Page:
A break in shooting allows Humaima Mallick a chance to escape into the cool confines of the actors’ trailer. Her caramel brown hair curling perfectly over her shoulders, thanks to stylist Saima Rashid Bargfrede, it’s hard to believe that the actress has been on the set since 5am. The only telling sign that she might be suffering from the heat is a trace of delicate perspiration on her face that soon disappears thanks to Saima’s administrations.
"It’s been a gruelling 45 days of shooting but I’ve loved every minute of it. It’s so exciting coming on set every day and finding out what gorgeous HSY outfit I’ll be wearing. I’m being treated like a princess and I love getting dolled up," she enthuses. "My last Pakistani movie, Bol, called for a completely different character. I had to look plain and I couldn’t even get my eyebrows plucked for three months! This role is of a pattakha girl - it’s fun and it’s sexy and I’m having a ball playing it."
A few delicate bites out of a beef and broccoli salad and a couple of selfies later, the actress is called to the set again. By this time, HSY, the man behind the movie’s slick wardrobe, has joined the production team and is discussing the shot animatedly with the director. "My involvement goes beyond just the wardrobe," HSY tell us. "I’ve contributed to the whole look of the movie and in ensuring that each shot stands out. In this scene for example, both Sikander and Humaima are wearing blue whereas the backup dancers are all dressed in warmer shades of red and orange. So whenever the lead pair appears on screen, they will stand out even in a crowded shot."
The cast and crew is tight-lipped about the plot of the movie but we do know that it revolves around the journey of the lead pair through the city of Lahore, involves a rickshaw, a bride and a number of cameo appearances by some big names, Meera being one of them. Humaima is the vivacious, spunky one while Sikander, we gather from what the crew lets drop during filming, plays the boy who falls under her spell and follows her lead. "His character earned him the nickname ‘Sticky Siki’ on set," Nic Knowland, the Director of Photography, shares laughingly, "because it entails him following the girl everywhere."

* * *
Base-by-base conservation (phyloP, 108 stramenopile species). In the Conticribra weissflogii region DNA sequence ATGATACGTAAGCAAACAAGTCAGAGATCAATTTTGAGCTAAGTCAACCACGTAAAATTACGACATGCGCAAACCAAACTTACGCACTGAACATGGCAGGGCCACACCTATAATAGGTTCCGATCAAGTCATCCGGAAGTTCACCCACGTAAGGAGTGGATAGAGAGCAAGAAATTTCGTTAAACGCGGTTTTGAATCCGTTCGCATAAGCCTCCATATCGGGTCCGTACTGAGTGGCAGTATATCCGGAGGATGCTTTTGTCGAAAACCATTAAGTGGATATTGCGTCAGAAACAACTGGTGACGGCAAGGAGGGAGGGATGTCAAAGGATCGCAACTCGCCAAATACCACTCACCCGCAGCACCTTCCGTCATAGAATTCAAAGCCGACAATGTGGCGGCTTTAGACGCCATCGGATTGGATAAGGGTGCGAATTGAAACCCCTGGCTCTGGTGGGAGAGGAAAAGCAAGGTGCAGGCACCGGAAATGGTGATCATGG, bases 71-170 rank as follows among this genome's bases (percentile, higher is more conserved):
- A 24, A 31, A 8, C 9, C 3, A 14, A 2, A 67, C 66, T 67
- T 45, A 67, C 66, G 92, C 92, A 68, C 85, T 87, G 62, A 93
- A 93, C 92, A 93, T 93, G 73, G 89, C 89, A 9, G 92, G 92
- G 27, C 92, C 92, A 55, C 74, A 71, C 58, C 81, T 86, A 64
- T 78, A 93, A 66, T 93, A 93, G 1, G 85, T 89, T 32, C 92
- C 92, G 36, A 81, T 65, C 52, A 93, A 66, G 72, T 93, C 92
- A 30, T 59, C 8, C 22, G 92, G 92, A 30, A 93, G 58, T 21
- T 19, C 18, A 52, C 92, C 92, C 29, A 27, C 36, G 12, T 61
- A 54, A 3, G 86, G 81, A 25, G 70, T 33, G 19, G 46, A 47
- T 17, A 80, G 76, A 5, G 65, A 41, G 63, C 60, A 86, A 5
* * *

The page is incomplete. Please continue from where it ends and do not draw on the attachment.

Shot at some of Lahore’s most beautiful landmarks, including the railway station and the GPO, Nic reveals that the scenic locations made his job all the more easier. A good-looking cast helped too. "I find Humaima a pleasure to photograph. Her face catches the light very well."
A light-hearted, romantic romp that is visually engaging as well as reasonably well acted - we can’t remember the last time Paksitani cinema gave us a movie like that. If Dekh Magar Pyaar Say delivers on all these counts when it releases this August, one can safely say it will set a new standard in Lollywood. Certainly, it looks poised to "give us another Fawad Khan", in the words of HSY. And who wouldn’t want that?